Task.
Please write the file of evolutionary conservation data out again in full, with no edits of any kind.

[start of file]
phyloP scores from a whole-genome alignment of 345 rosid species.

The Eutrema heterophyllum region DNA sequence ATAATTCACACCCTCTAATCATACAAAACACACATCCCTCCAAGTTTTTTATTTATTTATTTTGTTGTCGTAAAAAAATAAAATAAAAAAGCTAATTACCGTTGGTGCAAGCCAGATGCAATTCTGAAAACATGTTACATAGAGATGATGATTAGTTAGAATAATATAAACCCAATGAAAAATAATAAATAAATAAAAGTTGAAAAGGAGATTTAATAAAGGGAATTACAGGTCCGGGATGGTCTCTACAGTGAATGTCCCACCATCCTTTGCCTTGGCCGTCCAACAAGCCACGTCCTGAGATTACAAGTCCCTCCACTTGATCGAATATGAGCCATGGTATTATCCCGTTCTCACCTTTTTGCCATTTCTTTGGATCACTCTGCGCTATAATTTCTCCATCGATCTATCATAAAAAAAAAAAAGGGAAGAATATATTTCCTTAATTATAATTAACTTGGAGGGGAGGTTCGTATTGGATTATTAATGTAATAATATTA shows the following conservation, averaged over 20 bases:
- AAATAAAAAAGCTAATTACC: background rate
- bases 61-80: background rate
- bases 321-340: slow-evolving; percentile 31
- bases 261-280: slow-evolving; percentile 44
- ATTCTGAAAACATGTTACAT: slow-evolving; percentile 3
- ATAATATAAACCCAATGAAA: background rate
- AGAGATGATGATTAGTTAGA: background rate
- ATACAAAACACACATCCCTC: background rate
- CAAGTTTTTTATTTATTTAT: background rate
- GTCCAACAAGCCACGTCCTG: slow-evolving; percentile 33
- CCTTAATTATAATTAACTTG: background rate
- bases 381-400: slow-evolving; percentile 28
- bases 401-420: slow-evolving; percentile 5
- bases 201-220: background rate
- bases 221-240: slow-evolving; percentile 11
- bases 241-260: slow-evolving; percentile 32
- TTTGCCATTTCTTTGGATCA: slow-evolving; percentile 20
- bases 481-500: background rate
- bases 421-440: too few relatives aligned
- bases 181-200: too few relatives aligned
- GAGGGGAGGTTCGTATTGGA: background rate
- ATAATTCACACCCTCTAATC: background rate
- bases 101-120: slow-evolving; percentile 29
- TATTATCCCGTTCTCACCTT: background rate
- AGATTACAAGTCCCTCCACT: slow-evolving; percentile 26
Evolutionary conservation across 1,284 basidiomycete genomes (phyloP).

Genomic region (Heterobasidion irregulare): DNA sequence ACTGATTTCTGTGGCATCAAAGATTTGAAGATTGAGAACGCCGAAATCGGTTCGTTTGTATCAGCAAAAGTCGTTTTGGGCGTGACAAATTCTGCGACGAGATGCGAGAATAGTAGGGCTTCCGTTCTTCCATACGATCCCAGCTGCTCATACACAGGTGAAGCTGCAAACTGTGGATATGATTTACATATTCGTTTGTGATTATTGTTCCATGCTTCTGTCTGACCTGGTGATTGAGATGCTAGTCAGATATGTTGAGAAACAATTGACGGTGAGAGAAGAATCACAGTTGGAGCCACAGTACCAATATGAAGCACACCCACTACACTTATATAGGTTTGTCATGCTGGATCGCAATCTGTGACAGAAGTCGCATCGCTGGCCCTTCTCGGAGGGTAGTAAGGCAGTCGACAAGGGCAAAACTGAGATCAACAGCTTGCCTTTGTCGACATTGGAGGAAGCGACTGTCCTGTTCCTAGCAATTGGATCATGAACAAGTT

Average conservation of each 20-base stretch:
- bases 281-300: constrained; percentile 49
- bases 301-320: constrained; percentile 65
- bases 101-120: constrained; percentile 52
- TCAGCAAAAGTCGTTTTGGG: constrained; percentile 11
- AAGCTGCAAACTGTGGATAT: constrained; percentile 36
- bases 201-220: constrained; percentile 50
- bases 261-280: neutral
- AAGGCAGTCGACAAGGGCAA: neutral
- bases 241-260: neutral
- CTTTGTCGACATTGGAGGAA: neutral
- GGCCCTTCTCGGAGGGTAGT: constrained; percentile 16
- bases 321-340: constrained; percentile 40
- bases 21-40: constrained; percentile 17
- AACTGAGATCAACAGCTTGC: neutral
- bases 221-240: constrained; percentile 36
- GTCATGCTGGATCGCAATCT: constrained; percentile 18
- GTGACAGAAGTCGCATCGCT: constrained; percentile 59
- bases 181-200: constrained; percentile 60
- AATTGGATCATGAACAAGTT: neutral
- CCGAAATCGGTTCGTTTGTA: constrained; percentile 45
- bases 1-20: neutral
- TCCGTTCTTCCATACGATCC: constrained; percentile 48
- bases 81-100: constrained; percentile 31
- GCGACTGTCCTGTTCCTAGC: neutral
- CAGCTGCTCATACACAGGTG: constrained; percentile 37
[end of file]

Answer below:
phyloP scores from a whole-genome alignment of 345 rosid species.

The Eutrema heterophyllum region DNA sequence ATAATTCACACCCTCTAATCATACAAAACACACATCCCTCCAAGTTTTTTATTTATTTATTTTGTTGTCGTAAAAAAATAAAATAAAAAAGCTAATTACCGTTGGTGCAAGCCAGATGCAATTCTGAAAACATGTTACATAGAGATGATGATTAGTTAGAATAATATAAACCCAATGAAAAATAATAAATAAATAAAAGTTGAAAAGGAGATTTAATAAAGGGAATTACAGGTCCGGGATGGTCTCTACAGTGAATGTCCCACCATCCTTTGCCTTGGCCGTCCAACAAGCCACGTCCTGAGATTACAAGTCCCTCCACTTGATCGAATATGAGCCATGGTATTATCCCGTTCTCACCTTTTTGCCATTTCTTTGGATCACTCTGCGCTATAATTTCTCCATCGATCTATCATAAAAAAAAAAAAGGGAAGAATATATTTCCTTAATTATAATTAACTTGGAGGGGAGGTTCGTATTGGATTATTAATGTAATAATATTA shows the following conservation, averaged over 20 bases:
- AAATAAAAAAGCTAATTACC: background rate
- bases 61-80: background rate
- bases 321-340: slow-evolving; percentile 31
- bases 261-280: slow-evolving; percentile 44
- ATTCTGAAAACATGTTACAT: slow-evolving; percentile 3
- ATAATATAAACCCAATGAAA: background rate
- AGAGATGATGATTAGTTAGA: background rate
- ATACAAAACACACATCCCTC: background rate
- CAAGTTTTTTATTTATTTAT: background rate
- GTCCAACAAGCCACGTCCTG: slow-evolving; percentile 33
- CCTTAATTATAATTAACTTG: background rate
- bases 381-400: slow-evolving; percentile 28
- bases 401-420: slow-evolving; percentile 5
- bases 201-220: background rate
- bases 221-240: slow-evolving; percentile 11
- bases 241-260: slow-evolving; percentile 32
- TTTGCCATTTCTTTGGATCA: slow-evolving; percentile 20
- bases 481-500: background rate
- bases 421-440: too few relatives aligned
- bases 181-200: too few relatives aligned
- GAGGGGAGGTTCGTATTGGA: background rate
- ATAATTCACACCCTCTAATC: background rate
- bases 101-120: slow-evolving; percentile 29
- TATTATCCCGTTCTCACCTT: background rate
- AGATTACAAGTCCCTCCACT: slow-evolving; percentile 26
Evolutionary conservation across 1,284 basidiomycete genomes (phyloP).

Genomic region (Heterobasidion irregulare): DNA sequence ACTGATTTCTGTGGCATCAAAGATTTGAAGATTGAGAACGCCGAAATCGGTTCGTTTGTATCAGCAAAAGTCGTTTTGGGCGTGACAAATTCTGCGACGAGATGCGAGAATAGTAGGGCTTCCGTTCTTCCATACGATCCCAGCTGCTCATACACAGGTGAAGCTGCAAACTGTGGATATGATTTACATATTCGTTTGTGATTATTGTTCCATGCTTCTGTCTGACCTGGTGATTGAGATGCTAGTCAGATATGTTGAGAAACAATTGACGGTGAGAGAAGAATCACAGTTGGAGCCACAGTACCAATATGAAGCACACCCACTACACTTATATAGGTTTGTCATGCTGGATCGCAATCTGTGACAGAAGTCGCATCGCTGGCCCTTCTCGGAGGGTAGTAAGGCAGTCGACAAGGGCAAAACTGAGATCAACAGCTTGCCTTTGTCGACATTGGAGGAAGCGACTGTCCTGTTCCTAGCAATTGGATCATGAACAAGTT

Average conservation of each 20-base stretch:
- bases 281-300: constrained; percentile 49
- bases 301-320: constrained; percentile 65
- bases 101-120: constrained; percentile 52
- TCAGCAAAAGTCGTTTTGGG: constrained; percentile 11
- AAGCTGCAAACTGTGGATAT: constrained; percentile 36
- bases 201-220: constrained; percentile 50
- bases 261-280: neutral
- AAGGCAGTCGACAAGGGCAA: neutral
- bases 241-260: neutral
- CTTTGTCGACATTGGAGGAA: neutral
- GGCCCTTCTCGGAGGGTAGT: constrained; percentile 16
- bases 321-340: constrained; percentile 40
- bases 21-40: constrained; percentile 17
- AACTGAGATCAACAGCTTGC: neutral
- bases 221-240: constrained; percentile 36
- GTCATGCTGGATCGCAATCT: constrained; percentile 18
- GTGACAGAAGTCGCATCGCT: constrained; percentile 59
- bases 181-200: constrained; percentile 60
- AATTGGATCATGAACAAGTT: neutral
- CCGAAATCGGTTCGTTTGTA: constrained; percentile 45
- bases 1-20: neutral
- TCCGTTCTTCCATACGATCC: constrained; percentile 48
- bases 81-100: constrained; percentile 31
- GCGACTGTCCTGTTCCTAGC: neutral
- CAGCTGCTCATACACAGGTG: constrained; percentile 37